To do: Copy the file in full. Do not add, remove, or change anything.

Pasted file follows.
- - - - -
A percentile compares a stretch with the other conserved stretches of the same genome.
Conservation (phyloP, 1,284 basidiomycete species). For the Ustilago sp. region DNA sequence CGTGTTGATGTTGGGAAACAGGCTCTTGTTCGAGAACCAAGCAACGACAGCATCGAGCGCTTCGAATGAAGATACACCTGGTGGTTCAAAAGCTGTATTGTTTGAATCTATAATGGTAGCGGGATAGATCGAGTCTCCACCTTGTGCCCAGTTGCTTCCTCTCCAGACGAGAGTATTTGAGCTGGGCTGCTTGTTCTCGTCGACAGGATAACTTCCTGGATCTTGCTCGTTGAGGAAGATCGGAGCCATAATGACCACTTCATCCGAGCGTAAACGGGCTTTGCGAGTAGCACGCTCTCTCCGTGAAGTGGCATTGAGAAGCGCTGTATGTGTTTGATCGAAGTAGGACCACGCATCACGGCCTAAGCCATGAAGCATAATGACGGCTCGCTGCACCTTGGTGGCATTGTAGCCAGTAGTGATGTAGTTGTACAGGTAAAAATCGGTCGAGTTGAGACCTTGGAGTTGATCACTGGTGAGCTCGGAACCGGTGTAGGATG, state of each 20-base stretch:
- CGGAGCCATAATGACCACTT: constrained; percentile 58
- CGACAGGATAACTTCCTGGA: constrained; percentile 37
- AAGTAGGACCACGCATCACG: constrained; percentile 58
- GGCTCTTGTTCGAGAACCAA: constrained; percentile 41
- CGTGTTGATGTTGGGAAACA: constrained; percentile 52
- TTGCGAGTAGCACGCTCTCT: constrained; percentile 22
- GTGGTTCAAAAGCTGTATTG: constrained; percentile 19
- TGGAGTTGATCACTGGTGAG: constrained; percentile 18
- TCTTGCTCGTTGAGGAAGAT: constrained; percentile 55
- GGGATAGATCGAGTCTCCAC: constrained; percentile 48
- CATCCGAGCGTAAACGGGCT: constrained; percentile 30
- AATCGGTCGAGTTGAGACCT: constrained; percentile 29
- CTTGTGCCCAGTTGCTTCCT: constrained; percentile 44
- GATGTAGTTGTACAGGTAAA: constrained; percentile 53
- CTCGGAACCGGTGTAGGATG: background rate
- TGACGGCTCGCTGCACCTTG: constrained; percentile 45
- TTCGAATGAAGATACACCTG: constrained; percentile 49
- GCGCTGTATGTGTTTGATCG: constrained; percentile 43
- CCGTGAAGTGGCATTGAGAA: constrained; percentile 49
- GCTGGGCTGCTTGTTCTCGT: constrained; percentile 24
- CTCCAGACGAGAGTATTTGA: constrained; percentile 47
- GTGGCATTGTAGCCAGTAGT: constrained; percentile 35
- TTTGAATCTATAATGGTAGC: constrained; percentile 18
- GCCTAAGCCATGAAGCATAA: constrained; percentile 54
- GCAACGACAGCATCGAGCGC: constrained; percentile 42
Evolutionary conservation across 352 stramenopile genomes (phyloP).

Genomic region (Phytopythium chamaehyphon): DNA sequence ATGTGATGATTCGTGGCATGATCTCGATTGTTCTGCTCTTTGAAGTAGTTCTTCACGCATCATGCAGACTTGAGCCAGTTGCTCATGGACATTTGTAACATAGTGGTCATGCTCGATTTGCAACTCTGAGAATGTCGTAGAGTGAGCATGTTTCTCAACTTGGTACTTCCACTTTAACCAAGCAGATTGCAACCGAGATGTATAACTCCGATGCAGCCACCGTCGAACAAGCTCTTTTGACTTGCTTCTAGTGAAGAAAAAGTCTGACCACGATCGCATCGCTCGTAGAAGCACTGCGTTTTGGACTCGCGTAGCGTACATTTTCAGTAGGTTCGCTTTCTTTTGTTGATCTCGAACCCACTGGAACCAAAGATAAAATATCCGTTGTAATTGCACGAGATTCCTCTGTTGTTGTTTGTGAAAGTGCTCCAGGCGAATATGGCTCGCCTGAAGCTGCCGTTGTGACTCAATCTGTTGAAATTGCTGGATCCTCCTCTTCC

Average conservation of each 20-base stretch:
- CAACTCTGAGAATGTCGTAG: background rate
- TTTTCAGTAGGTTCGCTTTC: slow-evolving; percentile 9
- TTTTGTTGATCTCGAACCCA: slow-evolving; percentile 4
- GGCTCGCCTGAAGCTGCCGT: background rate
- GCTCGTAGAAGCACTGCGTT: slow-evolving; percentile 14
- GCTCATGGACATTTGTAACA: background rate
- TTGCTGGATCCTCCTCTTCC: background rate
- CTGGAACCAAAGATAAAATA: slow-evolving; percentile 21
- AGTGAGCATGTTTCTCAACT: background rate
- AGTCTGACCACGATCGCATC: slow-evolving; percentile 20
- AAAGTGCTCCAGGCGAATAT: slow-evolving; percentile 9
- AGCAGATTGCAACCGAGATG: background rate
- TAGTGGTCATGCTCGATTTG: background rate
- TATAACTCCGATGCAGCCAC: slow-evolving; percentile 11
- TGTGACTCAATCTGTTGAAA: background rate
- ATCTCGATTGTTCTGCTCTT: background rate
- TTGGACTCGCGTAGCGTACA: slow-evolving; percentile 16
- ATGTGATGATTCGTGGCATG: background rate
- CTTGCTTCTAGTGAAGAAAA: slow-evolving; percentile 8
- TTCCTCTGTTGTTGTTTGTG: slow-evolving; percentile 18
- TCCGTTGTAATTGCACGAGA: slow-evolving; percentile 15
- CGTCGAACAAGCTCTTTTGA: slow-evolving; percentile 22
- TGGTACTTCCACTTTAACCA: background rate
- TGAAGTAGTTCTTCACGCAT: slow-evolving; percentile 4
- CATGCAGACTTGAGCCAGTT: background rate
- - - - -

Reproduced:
A percentile compares a stretch with the other conserved stretches of the same genome.
Conservation (phyloP, 1,284 basidiomycete species). For the Ustilago sp. region DNA sequence CGTGTTGATGTTGGGAAACAGGCTCTTGTTCGAGAACCAAGCAACGACAGCATCGAGCGCTTCGAATGAAGATACACCTGGTGGTTCAAAAGCTGTATTGTTTGAATCTATAATGGTAGCGGGATAGATCGAGTCTCCACCTTGTGCCCAGTTGCTTCCTCTCCAGACGAGAGTATTTGAGCTGGGCTGCTTGTTCTCGTCGACAGGATAACTTCCTGGATCTTGCTCGTTGAGGAAGATCGGAGCCATAATGACCACTTCATCCGAGCGTAAACGGGCTTTGCGAGTAGCACGCTCTCTCCGTGAAGTGGCATTGAGAAGCGCTGTATGTGTTTGATCGAAGTAGGACCACGCATCACGGCCTAAGCCATGAAGCATAATGACGGCTCGCTGCACCTTGGTGGCATTGTAGCCAGTAGTGATGTAGTTGTACAGGTAAAAATCGGTCGAGTTGAGACCTTGGAGTTGATCACTGGTGAGCTCGGAACCGGTGTAGGATG, state of each 20-base stretch:
- CGGAGCCATAATGACCACTT: constrained; percentile 58
- CGACAGGATAACTTCCTGGA: constrained; percentile 37
- AAGTAGGACCACGCATCACG: constrained; percentile 58
- GGCTCTTGTTCGAGAACCAA: constrained; percentile 41
- CGTGTTGATGTTGGGAAACA: constrained; percentile 52
- TTGCGAGTAGCACGCTCTCT: constrained; percentile 22
- GTGGTTCAAAAGCTGTATTG: constrained; percentile 19
- TGGAGTTGATCACTGGTGAG: constrained; percentile 18
- TCTTGCTCGTTGAGGAAGAT: constrained; percentile 55
- GGGATAGATCGAGTCTCCAC: constrained; percentile 48
- CATCCGAGCGTAAACGGGCT: constrained; percentile 30
- AATCGGTCGAGTTGAGACCT: constrained; percentile 29
- CTTGTGCCCAGTTGCTTCCT: constrained; percentile 44
- GATGTAGTTGTACAGGTAAA: constrained; percentile 53
- CTCGGAACCGGTGTAGGATG: background rate
- TGACGGCTCGCTGCACCTTG: constrained; percentile 45
- TTCGAATGAAGATACACCTG: constrained; percentile 49
- GCGCTGTATGTGTTTGATCG: constrained; percentile 43
- CCGTGAAGTGGCATTGAGAA: constrained; percentile 49
- GCTGGGCTGCTTGTTCTCGT: constrained; percentile 24
- CTCCAGACGAGAGTATTTGA: constrained; percentile 47
- GTGGCATTGTAGCCAGTAGT: constrained; percentile 35
- TTTGAATCTATAATGGTAGC: constrained; percentile 18
- GCCTAAGCCATGAAGCATAA: constrained; percentile 54
- GCAACGACAGCATCGAGCGC: constrained; percentile 42
Evolutionary conservation across 352 stramenopile genomes (phyloP).

Genomic region (Phytopythium chamaehyphon): DNA sequence ATGTGATGATTCGTGGCATGATCTCGATTGTTCTGCTCTTTGAAGTAGTTCTTCACGCATCATGCAGACTTGAGCCAGTTGCTCATGGACATTTGTAACATAGTGGTCATGCTCGATTTGCAACTCTGAGAATGTCGTAGAGTGAGCATGTTTCTCAACTTGGTACTTCCACTTTAACCAAGCAGATTGCAACCGAGATGTATAACTCCGATGCAGCCACCGTCGAACAAGCTCTTTTGACTTGCTTCTAGTGAAGAAAAAGTCTGACCACGATCGCATCGCTCGTAGAAGCACTGCGTTTTGGACTCGCGTAGCGTACATTTTCAGTAGGTTCGCTTTCTTTTGTTGATCTCGAACCCACTGGAACCAAAGATAAAATATCCGTTGTAATTGCACGAGATTCCTCTGTTGTTGTTTGTGAAAGTGCTCCAGGCGAATATGGCTCGCCTGAAGCTGCCGTTGTGACTCAATCTGTTGAAATTGCTGGATCCTCCTCTTCC

Average conservation of each 20-base stretch:
- CAACTCTGAGAATGTCGTAG: background rate
- TTTTCAGTAGGTTCGCTTTC: slow-evolving; percentile 9
- TTTTGTTGATCTCGAACCCA: slow-evolving; percentile 4
- GGCTCGCCTGAAGCTGCCGT: background rate
- GCTCGTAGAAGCACTGCGTT: slow-evolving; percentile 14
- GCTCATGGACATTTGTAACA: background rate
- TTGCTGGATCCTCCTCTTCC: background rate
- CTGGAACCAAAGATAAAATA: slow-evolving; percentile 21
- AGTGAGCATGTTTCTCAACT: background rate
- AGTCTGACCACGATCGCATC: slow-evolving; percentile 20
- AAAGTGCTCCAGGCGAATAT: slow-evolving; percentile 9
- AGCAGATTGCAACCGAGATG: background rate
- TAGTGGTCATGCTCGATTTG: background rate
- TATAACTCCGATGCAGCCAC: slow-evolving; percentile 11
- TGTGACTCAATCTGTTGAAA: background rate
- ATCTCGATTGTTCTGCTCTT: background rate
- TTGGACTCGCGTAGCGTACA: slow-evolving; percentile 16
- ATGTGATGATTCGTGGCATG: background rate
- CTTGCTTCTAGTGAAGAAAA: slow-evolving; percentile 8
- TTCCTCTGTTGTTGTTTGTG: slow-evolving; percentile 18
- TCCGTTGTAATTGCACGAGA: slow-evolving; percentile 15
- CGTCGAACAAGCTCTTTTGA: slow-evolving; percentile 22
- TGGTACTTCCACTTTAACCA: background rate
- TGAAGTAGTTCTTCACGCAT: slow-evolving; percentile 4
- CATGCAGACTTGAGCCAGTT: background rate